Our worst car-based convictions, dragged onstage for your derision. See you in the comments.
We all have opinions that go against the grain – beliefs that are so embarrassing we don’t express them in public unless we’re amongst the closest of friends who won’t laugh – too hard – at us. No more. We’re exposing ourselves here at Motor1, shining a spotlight on the very stances that make us most insecure about our car connoisseur bona fides. These are our Indefensibles, and since this was my idea, the Editor in Chief is going first.
Convertibles Are Dumb
Call me a function-over-form guy, but there’s nothing about de-roofing a car that makes it better. Structural integrity is compromised. Weight is often added. The designer’s originally intended silhouette is replaced by something with 50-percent fewer polygons. And all for what – a little wind and sun? Open a window if you want to feel the breeze, and remember that tanning is your body’s own defense mechanism against the sun mutating your DNA. If you don’t want cancer, get a coupe.
Minivans Are The Best Vehicles
Wasn’t it Archimedes who said, “Give me a minivan and I will move the Earth?” Today’s minivans can do more things almost any other vehicle type, including serving as temporary living quarters. Can you sleep in a Miata? Not comfortably! They’re also hotbeds for innovation: Stow ‘N Go seats, onboard vacuums, self-closing doors, in-car refrigeration… I’m just waiting for a Snoopy Sno Cone Maker option. By the way, I don’t even have kids and I’d still pick a minivan if I could only have one type of vehicle for the rest of my life.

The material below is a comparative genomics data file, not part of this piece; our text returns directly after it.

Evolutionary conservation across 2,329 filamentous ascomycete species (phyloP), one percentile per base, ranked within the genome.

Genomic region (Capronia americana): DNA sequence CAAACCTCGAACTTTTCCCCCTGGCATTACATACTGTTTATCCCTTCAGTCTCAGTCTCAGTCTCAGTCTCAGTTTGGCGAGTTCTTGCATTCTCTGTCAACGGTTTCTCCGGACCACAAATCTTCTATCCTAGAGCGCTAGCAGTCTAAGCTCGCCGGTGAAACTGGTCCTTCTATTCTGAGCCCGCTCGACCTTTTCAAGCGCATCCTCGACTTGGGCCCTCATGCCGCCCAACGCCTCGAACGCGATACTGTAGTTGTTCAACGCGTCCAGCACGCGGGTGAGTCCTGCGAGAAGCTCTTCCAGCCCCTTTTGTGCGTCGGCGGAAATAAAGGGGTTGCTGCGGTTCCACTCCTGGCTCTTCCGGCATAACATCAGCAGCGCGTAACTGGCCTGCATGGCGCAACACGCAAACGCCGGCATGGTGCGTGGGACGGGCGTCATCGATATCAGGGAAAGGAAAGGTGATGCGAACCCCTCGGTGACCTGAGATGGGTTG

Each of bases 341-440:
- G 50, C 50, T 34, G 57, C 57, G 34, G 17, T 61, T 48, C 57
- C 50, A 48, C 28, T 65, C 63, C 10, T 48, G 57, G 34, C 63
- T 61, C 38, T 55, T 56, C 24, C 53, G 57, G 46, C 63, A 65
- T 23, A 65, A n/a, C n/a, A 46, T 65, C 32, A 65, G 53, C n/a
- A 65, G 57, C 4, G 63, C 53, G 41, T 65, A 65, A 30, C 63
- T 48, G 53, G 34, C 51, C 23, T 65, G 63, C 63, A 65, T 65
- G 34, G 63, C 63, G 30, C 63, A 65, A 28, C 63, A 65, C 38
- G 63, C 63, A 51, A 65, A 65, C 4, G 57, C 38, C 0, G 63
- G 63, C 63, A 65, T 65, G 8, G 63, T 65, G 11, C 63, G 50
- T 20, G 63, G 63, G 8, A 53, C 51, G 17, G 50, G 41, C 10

The Fiat 500L Is Awesome
People’s opinions about the Pontiac Aztek – the most maligned car of the modern era – have begun to change. I predict the Fiat 500L will likewise experience a revival once people recognize the brilliance of its quirky charm, clever packaging, and unique attributes. Yes, it looks… odd, but the Trekking trim adds enough chest hair to pass for something approximating a crossover. My favorite thing about the 500L, though, is the panoramic views it offers from every seat. The low beltline, tall roof, funny little quarter windows, and enormous sunroof offer 4K resolution of the outside world. There’s also some origami going on in the cargo area to accommodate objects of varying shape and size, and the second row is elevated like theater seating. Mock it now, but the 500L’s day will come.
The Dodge Challenger Is The Best Pony Car…
… because it’s the only Pony Car. The Ford Mustang and Chevrolet Camaro have evolved into sports cars, to their detriment. Their designs looks backwards to the ghosts of their lineage, the size and shape of which are at complete odds with the performance and handling aspirations of their modern powertrains and suspensions. The Challenger, however, knows what it is and what it’s good at, which is being an old school Pony Car that looks good and goes like stink (in a straight line). That’s why Dodge hasn’t tried to set any road-course records with the Challenger, but has claimed the crown for quickest in a straight line with the new 840-horsepower Demon. Mustang and Camaro owners can enjoy getting their asses handed to them in corners by real sports cars; I’ll be happier in the true-to-itself Challenger.
Trailer Queens Are A-OK
This is going to be unpopular, but it needs to be said: It’s perfectly alright to buy a car and never (or not often) drive it. Cars are different things to different people; they’re not always meant to be driven. Sometimes they’re objects of desire for reasons other than the pleasure of driving. To some people, cars are art, some are good investments, and sometimes there’s pleasure in the mere act of owning something you’ve wanted for a long time. We should be thanking these people instead of judging them. They are custodians of automotive artifacts. Without them, all cars would wind up strung out, rusted, and spoiled past their expiration date. True story: When I finally started earning some real money, I bought my dream car from childhood – a 1991 Ford Taurus SHO with 84,000 miles. I owned the SHO for three years and sold it with 87,500 miles. Driving it wasn’t my biggest pleasure; it was walking into my garage every day and just seeing that pristine relic sitting there. The guy who bought it from me – Hey Matt! – sure appreciated my feelings on the matter.